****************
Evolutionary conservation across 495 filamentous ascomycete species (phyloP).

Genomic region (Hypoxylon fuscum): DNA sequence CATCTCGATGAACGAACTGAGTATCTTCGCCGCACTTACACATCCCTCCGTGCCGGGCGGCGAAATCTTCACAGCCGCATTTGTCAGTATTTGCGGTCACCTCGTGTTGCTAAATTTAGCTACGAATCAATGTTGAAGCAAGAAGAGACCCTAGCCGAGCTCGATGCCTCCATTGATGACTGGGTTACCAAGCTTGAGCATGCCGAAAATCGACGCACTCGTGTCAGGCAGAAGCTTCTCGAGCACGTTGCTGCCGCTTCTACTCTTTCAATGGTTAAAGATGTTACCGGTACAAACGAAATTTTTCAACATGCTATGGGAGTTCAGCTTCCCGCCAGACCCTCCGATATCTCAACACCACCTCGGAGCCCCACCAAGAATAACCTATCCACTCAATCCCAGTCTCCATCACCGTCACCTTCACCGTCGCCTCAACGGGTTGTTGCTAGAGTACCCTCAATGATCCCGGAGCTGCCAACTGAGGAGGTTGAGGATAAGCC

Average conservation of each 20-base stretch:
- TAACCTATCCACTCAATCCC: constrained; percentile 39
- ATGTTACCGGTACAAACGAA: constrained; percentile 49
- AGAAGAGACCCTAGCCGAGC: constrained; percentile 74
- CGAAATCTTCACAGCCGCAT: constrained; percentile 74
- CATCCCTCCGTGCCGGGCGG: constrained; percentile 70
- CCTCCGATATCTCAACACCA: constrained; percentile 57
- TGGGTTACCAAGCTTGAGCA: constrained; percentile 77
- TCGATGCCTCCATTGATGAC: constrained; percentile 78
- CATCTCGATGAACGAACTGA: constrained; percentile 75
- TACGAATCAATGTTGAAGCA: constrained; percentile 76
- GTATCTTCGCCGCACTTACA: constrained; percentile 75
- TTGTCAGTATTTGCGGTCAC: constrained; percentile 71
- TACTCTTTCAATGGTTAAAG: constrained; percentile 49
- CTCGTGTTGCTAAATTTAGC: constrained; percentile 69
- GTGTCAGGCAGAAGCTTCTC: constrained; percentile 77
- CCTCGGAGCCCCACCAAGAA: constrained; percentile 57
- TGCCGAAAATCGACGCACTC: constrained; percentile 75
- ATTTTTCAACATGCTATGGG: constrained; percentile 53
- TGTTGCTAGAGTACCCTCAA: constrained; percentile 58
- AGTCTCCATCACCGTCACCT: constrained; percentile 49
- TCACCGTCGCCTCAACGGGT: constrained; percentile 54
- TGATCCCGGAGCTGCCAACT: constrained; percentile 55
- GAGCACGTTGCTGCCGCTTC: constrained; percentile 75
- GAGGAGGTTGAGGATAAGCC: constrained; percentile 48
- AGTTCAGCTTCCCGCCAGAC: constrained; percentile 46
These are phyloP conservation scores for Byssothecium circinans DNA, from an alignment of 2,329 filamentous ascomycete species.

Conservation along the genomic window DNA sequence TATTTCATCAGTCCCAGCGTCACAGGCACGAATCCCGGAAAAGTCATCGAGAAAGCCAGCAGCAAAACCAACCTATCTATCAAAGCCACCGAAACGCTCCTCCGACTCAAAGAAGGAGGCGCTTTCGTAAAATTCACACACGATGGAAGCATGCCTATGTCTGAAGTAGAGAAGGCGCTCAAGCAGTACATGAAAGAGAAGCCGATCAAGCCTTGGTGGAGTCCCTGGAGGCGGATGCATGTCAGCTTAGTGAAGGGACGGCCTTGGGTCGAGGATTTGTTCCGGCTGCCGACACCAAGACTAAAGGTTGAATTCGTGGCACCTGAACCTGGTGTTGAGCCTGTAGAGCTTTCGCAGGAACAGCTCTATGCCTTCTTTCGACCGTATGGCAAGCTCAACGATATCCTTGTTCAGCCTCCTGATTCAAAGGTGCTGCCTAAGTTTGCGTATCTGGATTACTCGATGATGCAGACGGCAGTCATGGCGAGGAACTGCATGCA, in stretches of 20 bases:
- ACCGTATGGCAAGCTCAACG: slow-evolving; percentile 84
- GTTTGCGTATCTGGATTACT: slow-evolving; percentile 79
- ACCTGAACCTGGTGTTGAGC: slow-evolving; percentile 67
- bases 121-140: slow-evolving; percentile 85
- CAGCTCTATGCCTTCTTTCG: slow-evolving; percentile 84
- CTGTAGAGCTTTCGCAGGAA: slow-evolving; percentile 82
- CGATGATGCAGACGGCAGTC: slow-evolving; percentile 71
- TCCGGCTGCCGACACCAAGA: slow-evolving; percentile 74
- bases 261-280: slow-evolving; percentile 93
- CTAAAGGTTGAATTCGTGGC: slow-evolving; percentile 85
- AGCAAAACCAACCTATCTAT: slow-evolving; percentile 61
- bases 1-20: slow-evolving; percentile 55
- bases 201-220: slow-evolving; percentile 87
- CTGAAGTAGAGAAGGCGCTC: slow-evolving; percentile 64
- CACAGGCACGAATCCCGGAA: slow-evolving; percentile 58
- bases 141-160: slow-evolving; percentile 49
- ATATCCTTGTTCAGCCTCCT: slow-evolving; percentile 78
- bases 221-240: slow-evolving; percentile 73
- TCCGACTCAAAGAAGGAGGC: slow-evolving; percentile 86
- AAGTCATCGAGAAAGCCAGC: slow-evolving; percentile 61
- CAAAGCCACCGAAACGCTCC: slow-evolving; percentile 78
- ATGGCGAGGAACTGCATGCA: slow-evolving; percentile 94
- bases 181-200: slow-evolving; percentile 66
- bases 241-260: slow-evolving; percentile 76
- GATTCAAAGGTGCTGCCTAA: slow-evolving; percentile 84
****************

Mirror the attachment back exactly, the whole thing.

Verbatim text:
Evolutionary conservation across 495 filamentous ascomycete species (phyloP).

Genomic region (Hypoxylon fuscum): DNA sequence CATCTCGATGAACGAACTGAGTATCTTCGCCGCACTTACACATCCCTCCGTGCCGGGCGGCGAAATCTTCACAGCCGCATTTGTCAGTATTTGCGGTCACCTCGTGTTGCTAAATTTAGCTACGAATCAATGTTGAAGCAAGAAGAGACCCTAGCCGAGCTCGATGCCTCCATTGATGACTGGGTTACCAAGCTTGAGCATGCCGAAAATCGACGCACTCGTGTCAGGCAGAAGCTTCTCGAGCACGTTGCTGCCGCTTCTACTCTTTCAATGGTTAAAGATGTTACCGGTACAAACGAAATTTTTCAACATGCTATGGGAGTTCAGCTTCCCGCCAGACCCTCCGATATCTCAACACCACCTCGGAGCCCCACCAAGAATAACCTATCCACTCAATCCCAGTCTCCATCACCGTCACCTTCACCGTCGCCTCAACGGGTTGTTGCTAGAGTACCCTCAATGATCCCGGAGCTGCCAACTGAGGAGGTTGAGGATAAGCC

Average conservation of each 20-base stretch:
- TAACCTATCCACTCAATCCC: constrained; percentile 39
- ATGTTACCGGTACAAACGAA: constrained; percentile 49
- AGAAGAGACCCTAGCCGAGC: constrained; percentile 74
- CGAAATCTTCACAGCCGCAT: constrained; percentile 74
- CATCCCTCCGTGCCGGGCGG: constrained; percentile 70
- CCTCCGATATCTCAACACCA: constrained; percentile 57
- TGGGTTACCAAGCTTGAGCA: constrained; percentile 77
- TCGATGCCTCCATTGATGAC: constrained; percentile 78
- CATCTCGATGAACGAACTGA: constrained; percentile 75
- TACGAATCAATGTTGAAGCA: constrained; percentile 76
- GTATCTTCGCCGCACTTACA: constrained; percentile 75
- TTGTCAGTATTTGCGGTCAC: constrained; percentile 71
- TACTCTTTCAATGGTTAAAG: constrained; percentile 49
- CTCGTGTTGCTAAATTTAGC: constrained; percentile 69
- GTGTCAGGCAGAAGCTTCTC: constrained; percentile 77
- CCTCGGAGCCCCACCAAGAA: constrained; percentile 57
- TGCCGAAAATCGACGCACTC: constrained; percentile 75
- ATTTTTCAACATGCTATGGG: constrained; percentile 53
- TGTTGCTAGAGTACCCTCAA: constrained; percentile 58
- AGTCTCCATCACCGTCACCT: constrained; percentile 49
- TCACCGTCGCCTCAACGGGT: constrained; percentile 54
- TGATCCCGGAGCTGCCAACT: constrained; percentile 55
- GAGCACGTTGCTGCCGCTTC: constrained; percentile 75
- GAGGAGGTTGAGGATAAGCC: constrained; percentile 48
- AGTTCAGCTTCCCGCCAGAC: constrained; percentile 46
These are phyloP conservation scores for Byssothecium circinans DNA, from an alignment of 2,329 filamentous ascomycete species.

Conservation along the genomic window DNA sequence TATTTCATCAGTCCCAGCGTCACAGGCACGAATCCCGGAAAAGTCATCGAGAAAGCCAGCAGCAAAACCAACCTATCTATCAAAGCCACCGAAACGCTCCTCCGACTCAAAGAAGGAGGCGCTTTCGTAAAATTCACACACGATGGAAGCATGCCTATGTCTGAAGTAGAGAAGGCGCTCAAGCAGTACATGAAAGAGAAGCCGATCAAGCCTTGGTGGAGTCCCTGGAGGCGGATGCATGTCAGCTTAGTGAAGGGACGGCCTTGGGTCGAGGATTTGTTCCGGCTGCCGACACCAAGACTAAAGGTTGAATTCGTGGCACCTGAACCTGGTGTTGAGCCTGTAGAGCTTTCGCAGGAACAGCTCTATGCCTTCTTTCGACCGTATGGCAAGCTCAACGATATCCTTGTTCAGCCTCCTGATTCAAAGGTGCTGCCTAAGTTTGCGTATCTGGATTACTCGATGATGCAGACGGCAGTCATGGCGAGGAACTGCATGCA, in stretches of 20 bases:
- ACCGTATGGCAAGCTCAACG: slow-evolving; percentile 84
- GTTTGCGTATCTGGATTACT: slow-evolving; percentile 79
- ACCTGAACCTGGTGTTGAGC: slow-evolving; percentile 67
- bases 121-140: slow-evolving; percentile 85
- CAGCTCTATGCCTTCTTTCG: slow-evolving; percentile 84
- CTGTAGAGCTTTCGCAGGAA: slow-evolving; percentile 82
- CGATGATGCAGACGGCAGTC: slow-evolving; percentile 71
- TCCGGCTGCCGACACCAAGA: slow-evolving; percentile 74
- bases 261-280: slow-evolving; percentile 93
- CTAAAGGTTGAATTCGTGGC: slow-evolving; percentile 85
- AGCAAAACCAACCTATCTAT: slow-evolving; percentile 61
- bases 1-20: slow-evolving; percentile 55
- bases 201-220: slow-evolving; percentile 87
- CTGAAGTAGAGAAGGCGCTC: slow-evolving; percentile 64
- CACAGGCACGAATCCCGGAA: slow-evolving; percentile 58
- bases 141-160: slow-evolving; percentile 49
- ATATCCTTGTTCAGCCTCCT: slow-evolving; percentile 78
- bases 221-240: slow-evolving; percentile 73
- TCCGACTCAAAGAAGGAGGC: slow-evolving; percentile 86
- AAGTCATCGAGAAAGCCAGC: slow-evolving; percentile 61
- CAAAGCCACCGAAACGCTCC: slow-evolving; percentile 78
- ATGGCGAGGAACTGCATGCA: slow-evolving; percentile 94
- bases 181-200: slow-evolving; percentile 66
- bases 241-260: slow-evolving; percentile 76
- GATTCAAAGGTGCTGCCTAA: slow-evolving; percentile 84